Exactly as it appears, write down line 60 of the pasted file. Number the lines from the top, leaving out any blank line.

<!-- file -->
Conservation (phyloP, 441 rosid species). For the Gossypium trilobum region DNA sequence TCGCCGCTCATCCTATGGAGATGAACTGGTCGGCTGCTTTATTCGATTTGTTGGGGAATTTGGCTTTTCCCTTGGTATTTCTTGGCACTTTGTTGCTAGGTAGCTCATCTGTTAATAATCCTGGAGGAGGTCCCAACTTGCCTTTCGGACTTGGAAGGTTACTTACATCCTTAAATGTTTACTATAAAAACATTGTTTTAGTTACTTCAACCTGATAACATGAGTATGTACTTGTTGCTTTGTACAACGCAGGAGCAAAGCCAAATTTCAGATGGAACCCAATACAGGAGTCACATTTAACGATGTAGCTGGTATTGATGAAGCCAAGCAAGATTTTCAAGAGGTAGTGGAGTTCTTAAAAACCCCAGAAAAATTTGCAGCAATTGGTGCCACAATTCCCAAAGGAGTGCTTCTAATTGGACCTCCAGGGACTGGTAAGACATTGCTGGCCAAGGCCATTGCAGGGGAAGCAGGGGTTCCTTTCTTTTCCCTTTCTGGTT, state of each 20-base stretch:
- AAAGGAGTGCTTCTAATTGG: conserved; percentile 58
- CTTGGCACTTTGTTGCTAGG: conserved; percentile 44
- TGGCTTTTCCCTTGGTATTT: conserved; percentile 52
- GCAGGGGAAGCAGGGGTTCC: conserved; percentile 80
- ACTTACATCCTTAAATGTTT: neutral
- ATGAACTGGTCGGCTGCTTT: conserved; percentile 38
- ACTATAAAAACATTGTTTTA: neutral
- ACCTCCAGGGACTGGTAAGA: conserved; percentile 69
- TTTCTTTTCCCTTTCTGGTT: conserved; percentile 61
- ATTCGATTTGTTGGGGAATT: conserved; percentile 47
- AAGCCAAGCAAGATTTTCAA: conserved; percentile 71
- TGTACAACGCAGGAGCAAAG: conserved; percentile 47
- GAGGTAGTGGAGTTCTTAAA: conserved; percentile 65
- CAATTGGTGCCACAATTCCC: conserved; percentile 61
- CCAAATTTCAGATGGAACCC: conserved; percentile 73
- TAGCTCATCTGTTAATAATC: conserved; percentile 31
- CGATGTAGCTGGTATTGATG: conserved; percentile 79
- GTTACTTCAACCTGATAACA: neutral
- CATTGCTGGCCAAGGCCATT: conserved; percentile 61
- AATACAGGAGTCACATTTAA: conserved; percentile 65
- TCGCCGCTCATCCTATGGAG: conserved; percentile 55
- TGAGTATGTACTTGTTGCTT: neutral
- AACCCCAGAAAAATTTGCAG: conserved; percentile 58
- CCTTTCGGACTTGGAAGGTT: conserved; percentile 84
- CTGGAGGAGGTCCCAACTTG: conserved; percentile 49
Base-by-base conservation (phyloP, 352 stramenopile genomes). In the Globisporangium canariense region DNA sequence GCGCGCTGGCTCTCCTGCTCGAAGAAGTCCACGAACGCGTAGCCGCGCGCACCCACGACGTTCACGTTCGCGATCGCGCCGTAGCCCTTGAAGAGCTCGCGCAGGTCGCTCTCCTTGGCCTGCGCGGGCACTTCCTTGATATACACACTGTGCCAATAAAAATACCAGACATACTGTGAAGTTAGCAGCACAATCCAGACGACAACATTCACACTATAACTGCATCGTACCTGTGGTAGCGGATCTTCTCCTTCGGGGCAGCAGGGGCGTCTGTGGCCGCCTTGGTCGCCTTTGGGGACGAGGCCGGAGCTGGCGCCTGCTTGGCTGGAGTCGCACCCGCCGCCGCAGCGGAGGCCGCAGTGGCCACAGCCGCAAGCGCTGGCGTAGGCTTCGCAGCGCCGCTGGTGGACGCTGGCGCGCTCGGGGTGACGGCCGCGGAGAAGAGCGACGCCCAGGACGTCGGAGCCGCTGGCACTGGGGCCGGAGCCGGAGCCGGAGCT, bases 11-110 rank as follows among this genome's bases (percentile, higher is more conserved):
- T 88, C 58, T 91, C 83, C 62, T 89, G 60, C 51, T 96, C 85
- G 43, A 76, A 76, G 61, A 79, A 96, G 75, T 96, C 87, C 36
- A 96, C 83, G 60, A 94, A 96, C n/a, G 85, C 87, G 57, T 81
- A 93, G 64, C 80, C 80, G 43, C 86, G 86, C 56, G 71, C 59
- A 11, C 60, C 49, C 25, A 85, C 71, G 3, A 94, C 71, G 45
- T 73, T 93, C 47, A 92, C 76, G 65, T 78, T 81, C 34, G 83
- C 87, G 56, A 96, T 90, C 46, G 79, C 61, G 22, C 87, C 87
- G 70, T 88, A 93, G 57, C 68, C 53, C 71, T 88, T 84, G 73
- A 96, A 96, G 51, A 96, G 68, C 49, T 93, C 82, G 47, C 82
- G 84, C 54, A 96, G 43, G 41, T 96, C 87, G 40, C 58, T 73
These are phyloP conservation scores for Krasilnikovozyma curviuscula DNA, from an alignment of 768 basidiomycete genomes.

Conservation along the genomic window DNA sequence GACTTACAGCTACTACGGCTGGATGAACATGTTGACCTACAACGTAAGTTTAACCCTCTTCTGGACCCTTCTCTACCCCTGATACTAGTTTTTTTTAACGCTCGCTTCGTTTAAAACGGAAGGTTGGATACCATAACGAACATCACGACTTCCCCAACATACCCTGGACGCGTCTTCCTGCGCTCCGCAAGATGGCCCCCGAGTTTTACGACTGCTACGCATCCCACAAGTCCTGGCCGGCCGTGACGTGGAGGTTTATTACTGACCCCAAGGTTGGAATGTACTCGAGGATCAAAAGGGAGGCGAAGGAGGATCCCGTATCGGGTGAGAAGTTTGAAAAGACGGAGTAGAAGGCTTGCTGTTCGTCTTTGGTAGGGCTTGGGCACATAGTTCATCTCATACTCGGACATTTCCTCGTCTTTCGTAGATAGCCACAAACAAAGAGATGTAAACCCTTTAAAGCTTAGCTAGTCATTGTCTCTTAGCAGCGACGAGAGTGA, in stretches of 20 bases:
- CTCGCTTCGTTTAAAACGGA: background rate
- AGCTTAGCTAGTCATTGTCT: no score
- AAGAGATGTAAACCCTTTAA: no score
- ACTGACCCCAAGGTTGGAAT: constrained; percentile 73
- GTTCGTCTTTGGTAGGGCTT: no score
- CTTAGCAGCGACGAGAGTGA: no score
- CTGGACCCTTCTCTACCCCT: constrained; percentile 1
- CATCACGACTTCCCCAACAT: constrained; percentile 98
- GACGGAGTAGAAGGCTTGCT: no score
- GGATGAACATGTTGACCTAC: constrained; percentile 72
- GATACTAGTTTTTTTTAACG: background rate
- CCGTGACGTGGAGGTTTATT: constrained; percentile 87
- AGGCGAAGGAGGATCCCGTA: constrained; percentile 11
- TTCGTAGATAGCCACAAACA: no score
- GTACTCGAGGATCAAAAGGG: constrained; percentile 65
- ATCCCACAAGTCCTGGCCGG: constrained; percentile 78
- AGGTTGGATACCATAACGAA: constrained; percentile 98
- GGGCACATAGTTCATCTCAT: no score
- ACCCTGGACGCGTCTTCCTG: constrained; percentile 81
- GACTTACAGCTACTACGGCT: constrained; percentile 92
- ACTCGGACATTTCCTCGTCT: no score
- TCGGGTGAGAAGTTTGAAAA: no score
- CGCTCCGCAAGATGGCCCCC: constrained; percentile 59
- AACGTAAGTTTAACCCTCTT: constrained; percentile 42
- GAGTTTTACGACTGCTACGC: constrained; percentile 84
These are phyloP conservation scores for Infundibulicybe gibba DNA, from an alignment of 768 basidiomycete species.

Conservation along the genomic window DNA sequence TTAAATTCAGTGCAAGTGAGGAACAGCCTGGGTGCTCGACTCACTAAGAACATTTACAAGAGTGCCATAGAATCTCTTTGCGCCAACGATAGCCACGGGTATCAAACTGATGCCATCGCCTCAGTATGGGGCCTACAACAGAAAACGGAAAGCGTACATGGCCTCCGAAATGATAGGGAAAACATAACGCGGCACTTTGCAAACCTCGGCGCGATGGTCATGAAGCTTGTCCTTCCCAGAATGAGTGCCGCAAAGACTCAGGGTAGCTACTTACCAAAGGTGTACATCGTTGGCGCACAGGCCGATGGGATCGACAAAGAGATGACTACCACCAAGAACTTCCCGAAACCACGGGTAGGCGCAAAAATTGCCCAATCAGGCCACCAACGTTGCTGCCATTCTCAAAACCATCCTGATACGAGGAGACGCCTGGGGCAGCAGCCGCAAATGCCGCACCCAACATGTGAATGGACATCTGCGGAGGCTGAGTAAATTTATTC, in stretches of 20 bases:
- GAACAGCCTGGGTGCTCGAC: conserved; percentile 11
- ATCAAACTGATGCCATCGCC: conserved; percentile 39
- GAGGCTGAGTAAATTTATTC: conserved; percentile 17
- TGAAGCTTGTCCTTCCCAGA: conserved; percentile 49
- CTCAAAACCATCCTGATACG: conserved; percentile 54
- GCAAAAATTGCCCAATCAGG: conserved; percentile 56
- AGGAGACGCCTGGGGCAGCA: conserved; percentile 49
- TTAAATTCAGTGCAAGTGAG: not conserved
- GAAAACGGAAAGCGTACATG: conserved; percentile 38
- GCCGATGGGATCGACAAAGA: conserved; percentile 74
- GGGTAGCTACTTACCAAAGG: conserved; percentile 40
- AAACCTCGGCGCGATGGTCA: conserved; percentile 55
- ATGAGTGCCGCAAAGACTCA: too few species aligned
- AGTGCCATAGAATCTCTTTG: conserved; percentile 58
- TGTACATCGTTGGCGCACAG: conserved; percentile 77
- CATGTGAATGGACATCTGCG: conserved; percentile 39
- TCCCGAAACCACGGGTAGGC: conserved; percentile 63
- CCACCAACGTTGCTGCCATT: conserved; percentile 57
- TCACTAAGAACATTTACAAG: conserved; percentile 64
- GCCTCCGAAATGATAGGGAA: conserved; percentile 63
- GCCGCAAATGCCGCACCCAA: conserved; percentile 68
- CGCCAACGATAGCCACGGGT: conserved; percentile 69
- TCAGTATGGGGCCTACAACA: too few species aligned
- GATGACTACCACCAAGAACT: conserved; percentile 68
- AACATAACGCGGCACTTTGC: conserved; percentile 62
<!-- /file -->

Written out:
- ACTCGGACATTTCCTCGTCT: no score